The Road To Success Is Always Under Construction (Part II)

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Stantec Column_Wright_Bob copyOptimizing Value Through Design and Contracting for Capital Improvements

By Bob Wright

To say that health care organizations are under pressure to lower costs is an understatement.  With the highest priority being operating cost, capital dollars are what is left over to acquire new equipment, software, and improve a facility’s function and appearance.  Advances in medical equipment technology come at an ever increasing cost relative to the cost of the bricks and mortar.  The cost of implementing electronic medical records has further eroded available capital funds.  The bottom line is that hospital administrators, in partnership with healthcare designers, have to develop more cost effective ways of planning, designing, contracting, renovating, and constructing health care facilities.

A Master Plan can have a tremendous synergistic effect on the overall campus. A well-considered Master Plan can hold design costs in-check and provide built-in operational efficiencies.   In a previous article (“Strategies for Administering A Successful Capital Project” Healthcare News, Issue No. 11 / 2012) I offered thoughts on Project Teams and Controls, which are critical items to consider early in the process.

After the planning has been completed, and the owner has decided that construction (new or renovation) is the best solution, the project delivery method should be decided.  There are many forms of contracting that profoundly impact the project cost.  The following focuses on the pros and cons of the various contracting (delivery) methods.

Traditional Approach 

Also referred to as Design/Bid/Build, this method is the most common form of contracting.  The advantages are competitive construction cost (bids) based on a complete design and conventional contracting with the designer and general contractor.  The disadvantages are that the sequential process may take the longest time, the design fees tend to be higher, the general contractor typically applies a markup to the multiple subcontractors’ contract amount, and the overall construction costs are not known until after the bids have been received.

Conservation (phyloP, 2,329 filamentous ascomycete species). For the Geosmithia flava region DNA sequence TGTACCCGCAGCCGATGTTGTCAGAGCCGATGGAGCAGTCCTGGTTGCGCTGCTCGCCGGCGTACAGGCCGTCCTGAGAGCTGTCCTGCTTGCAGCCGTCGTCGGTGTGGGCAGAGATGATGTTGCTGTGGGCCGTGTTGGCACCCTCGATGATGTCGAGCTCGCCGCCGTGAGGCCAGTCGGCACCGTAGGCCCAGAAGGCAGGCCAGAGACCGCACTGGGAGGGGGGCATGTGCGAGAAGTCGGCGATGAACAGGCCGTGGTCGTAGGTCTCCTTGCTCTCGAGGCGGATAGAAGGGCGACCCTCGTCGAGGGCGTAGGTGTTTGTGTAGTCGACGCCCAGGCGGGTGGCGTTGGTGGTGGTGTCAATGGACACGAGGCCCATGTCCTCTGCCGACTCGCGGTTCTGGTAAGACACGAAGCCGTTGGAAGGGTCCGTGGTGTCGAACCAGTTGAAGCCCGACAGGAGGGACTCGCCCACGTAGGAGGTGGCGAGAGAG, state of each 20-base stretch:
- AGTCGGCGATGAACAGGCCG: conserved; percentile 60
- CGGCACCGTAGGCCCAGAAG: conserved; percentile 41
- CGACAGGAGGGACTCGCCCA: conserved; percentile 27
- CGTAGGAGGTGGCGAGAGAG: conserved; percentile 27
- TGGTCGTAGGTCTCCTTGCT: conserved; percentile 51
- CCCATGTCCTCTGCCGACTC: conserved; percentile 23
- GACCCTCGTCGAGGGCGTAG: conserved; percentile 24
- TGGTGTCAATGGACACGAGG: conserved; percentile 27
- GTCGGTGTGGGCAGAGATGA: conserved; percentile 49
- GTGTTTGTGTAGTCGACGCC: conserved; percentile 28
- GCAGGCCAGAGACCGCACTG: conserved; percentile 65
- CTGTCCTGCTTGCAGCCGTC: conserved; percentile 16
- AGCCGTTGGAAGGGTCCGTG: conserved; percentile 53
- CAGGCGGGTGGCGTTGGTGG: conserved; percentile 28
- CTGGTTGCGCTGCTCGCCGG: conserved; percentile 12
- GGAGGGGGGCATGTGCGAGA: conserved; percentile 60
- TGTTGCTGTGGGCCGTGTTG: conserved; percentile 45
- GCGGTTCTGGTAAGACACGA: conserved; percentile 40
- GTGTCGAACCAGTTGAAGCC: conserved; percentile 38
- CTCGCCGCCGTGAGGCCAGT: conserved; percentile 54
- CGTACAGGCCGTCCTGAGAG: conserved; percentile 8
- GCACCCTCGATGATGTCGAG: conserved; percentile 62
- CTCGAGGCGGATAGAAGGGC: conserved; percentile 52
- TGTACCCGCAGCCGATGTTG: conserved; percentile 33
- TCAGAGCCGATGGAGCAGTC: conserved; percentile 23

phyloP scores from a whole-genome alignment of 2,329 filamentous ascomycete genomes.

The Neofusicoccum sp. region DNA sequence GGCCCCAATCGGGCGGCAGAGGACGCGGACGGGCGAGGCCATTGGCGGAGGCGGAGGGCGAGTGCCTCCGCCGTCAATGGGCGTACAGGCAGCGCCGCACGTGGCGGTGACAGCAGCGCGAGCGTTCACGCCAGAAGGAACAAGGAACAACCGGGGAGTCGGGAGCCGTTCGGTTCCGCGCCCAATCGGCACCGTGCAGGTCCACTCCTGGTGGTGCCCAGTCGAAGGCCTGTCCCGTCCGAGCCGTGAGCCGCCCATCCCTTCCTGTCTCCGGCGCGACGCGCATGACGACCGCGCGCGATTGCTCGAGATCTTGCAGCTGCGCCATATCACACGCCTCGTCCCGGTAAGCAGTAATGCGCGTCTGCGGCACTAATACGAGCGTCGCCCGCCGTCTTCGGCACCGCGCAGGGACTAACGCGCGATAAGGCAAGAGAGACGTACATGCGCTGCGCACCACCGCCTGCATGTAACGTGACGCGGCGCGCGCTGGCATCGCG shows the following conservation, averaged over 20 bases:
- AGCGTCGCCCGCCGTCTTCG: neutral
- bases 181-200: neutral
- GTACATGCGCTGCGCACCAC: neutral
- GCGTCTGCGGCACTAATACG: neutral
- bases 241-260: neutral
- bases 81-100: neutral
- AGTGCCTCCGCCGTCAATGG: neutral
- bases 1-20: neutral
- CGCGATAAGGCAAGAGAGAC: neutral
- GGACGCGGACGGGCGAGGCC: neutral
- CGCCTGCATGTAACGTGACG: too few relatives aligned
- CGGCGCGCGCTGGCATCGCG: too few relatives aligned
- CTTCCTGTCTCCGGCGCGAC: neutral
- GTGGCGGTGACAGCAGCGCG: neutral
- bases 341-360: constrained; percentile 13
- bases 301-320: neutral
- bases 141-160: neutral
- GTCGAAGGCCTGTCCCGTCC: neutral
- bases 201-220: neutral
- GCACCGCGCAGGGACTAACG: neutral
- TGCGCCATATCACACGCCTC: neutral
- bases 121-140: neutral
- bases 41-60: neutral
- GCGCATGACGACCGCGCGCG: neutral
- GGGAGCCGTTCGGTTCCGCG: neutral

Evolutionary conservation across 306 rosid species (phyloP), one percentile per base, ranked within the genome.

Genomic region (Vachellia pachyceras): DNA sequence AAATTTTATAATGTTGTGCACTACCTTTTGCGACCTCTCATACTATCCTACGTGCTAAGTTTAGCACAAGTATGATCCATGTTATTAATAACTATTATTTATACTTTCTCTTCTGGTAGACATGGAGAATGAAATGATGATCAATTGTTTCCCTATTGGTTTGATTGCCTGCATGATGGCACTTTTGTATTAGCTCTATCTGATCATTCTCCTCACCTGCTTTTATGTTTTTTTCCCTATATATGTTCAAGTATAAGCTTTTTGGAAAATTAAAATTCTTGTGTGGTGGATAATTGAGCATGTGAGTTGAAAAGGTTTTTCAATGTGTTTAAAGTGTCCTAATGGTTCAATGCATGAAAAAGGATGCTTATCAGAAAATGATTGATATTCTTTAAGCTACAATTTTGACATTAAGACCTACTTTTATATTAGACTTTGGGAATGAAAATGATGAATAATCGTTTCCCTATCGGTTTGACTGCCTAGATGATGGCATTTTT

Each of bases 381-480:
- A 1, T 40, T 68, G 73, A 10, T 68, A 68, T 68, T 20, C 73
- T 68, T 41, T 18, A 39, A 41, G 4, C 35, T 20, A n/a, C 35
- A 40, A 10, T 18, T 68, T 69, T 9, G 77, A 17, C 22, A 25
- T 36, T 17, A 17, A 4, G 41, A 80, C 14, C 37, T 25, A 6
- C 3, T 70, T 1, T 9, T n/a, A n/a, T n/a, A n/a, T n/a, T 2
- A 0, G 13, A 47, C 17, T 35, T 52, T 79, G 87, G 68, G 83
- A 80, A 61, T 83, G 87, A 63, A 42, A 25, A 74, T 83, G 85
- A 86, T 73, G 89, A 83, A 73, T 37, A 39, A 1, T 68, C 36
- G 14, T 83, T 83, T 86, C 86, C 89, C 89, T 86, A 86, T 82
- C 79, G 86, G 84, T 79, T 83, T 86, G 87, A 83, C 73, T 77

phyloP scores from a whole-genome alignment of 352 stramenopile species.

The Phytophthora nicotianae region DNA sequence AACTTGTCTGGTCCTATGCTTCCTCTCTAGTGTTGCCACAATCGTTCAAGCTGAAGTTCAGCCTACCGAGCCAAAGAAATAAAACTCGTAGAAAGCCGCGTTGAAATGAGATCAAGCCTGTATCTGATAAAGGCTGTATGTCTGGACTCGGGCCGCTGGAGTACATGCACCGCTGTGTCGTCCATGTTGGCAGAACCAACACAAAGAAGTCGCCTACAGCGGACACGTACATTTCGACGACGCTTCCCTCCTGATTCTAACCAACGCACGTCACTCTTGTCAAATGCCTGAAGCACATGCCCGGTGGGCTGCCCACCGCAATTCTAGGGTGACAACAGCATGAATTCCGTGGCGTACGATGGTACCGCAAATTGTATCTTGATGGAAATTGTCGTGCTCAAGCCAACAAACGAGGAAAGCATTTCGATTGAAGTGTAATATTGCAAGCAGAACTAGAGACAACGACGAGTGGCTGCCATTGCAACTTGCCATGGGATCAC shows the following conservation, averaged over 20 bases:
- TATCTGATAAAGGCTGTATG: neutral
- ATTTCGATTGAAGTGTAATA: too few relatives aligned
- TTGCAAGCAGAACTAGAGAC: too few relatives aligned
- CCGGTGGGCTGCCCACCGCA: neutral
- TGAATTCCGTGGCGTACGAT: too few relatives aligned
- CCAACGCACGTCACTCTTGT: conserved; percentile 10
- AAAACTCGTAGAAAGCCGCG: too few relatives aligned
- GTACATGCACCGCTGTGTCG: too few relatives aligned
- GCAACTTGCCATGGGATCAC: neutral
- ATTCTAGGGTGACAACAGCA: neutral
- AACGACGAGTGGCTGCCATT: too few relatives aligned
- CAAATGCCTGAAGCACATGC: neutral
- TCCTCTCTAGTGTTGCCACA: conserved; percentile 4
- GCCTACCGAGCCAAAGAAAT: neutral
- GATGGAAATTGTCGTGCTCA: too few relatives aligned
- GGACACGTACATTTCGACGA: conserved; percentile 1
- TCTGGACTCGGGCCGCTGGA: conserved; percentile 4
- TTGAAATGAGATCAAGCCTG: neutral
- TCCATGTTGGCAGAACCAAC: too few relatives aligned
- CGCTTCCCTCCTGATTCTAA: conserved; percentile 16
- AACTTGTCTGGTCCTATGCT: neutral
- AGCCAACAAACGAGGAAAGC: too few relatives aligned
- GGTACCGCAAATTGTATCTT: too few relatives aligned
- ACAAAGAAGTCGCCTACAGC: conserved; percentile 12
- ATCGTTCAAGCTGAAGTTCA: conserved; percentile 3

Construction Management at Risk (CMR)

Under this delivery method, the Owner issues a Request for Proposal to CMRs during the early design phase.  Once the successful CMR is selected and their fee is negotiated, the CMR reviews the design as it being prepared, offers suggestions on alternative products, and provides a final estimate that the CMR will guarantee as a maximum price, known as a “GMP”.  The relationship between the Owner and CMR is similar to the traditional approach. The advantages to the Owner are that some forms of financing can be secured early based on a GMP, the early phases of project can start before the overall design is completed (fast tracking) with assurance that the project will be on budget.  The Owner benefits from having the CMR’s advice while setting up the project.  Ideally, the CMR will obtain competitive bids from subcontractors and hold these contracts without additional mark ups to the Owner.  The disadvantages are that often CMR inflates the GMP and their fee as a cushion to ensure the project is under the guaranteed maximum price. This artificial inflation may result in premature program cutbacks or quality reductions.

Construction Management Agency (CMA)

Similar to the CMR, the Owner issues a Proposal Request during the early design phase.  The biggest difference is that the CMA is a fiduciary agent of the Owner throughout the project with no vested interest in protecting a guarantee price.  Like the CMR, the CMA conducts preconstruction services, including preparation of bid packages, schedules and cost estimates.  The advantage to the Owner is the advice from a trusted advisor; lower costs may result from tier shaving, fast tracking, and improved quality.  The disadvantages to the Owner are the assumption of risks by holding contracts with multiple contractors and the cost is not guaranteed until after the bids are received.

Design Build (DB), aka turn-key.

Under the DB delivery method the Owner contracts with one firm who has the latitude to design and construct based on an Owner issued Request for Proposal.  The advantages to the Owner are that the duration of the project is the shortest, the cost is known before investing in the design and the overall cost should be lowest of all the delivery methods. The disadvantages are that the Owner has the least amount of control over the outcome, schedule, quality and changes are typically at premium.

Modified Design Build (MDB)

In this method the Owner’s designer prepares a preliminary design; typically 50% Design Development drawings and outline specifications.  Those documents are then competitively bid to design builders.  The successful builder completes the design, seals the design documents, and performs the construction.  The advantages are that the cost is known early, the overall design fees may be reduced and the project is fast-tracked.  The primary disadvantage is a lower degree of control, but that can be overcome by keeping the Owner’s original designer on board to review the project during the final design preparation.

Owners have optional means of lowering their capital project costs by weighing the importance of design, project control, schedule, and risk factors.  In some cases, the funding source may limit the delivery method options.  Choosing the optimal delivery method is an important strategic decision that Owners needs to make early to optimize the value of their capital project.

Bob Wright is a Senior Associate at Stantec Architecture and Engineering LLC. Bob works in the Stantec Butler, Pennsylvania Office and can be reached at bob.wright@stantec.com.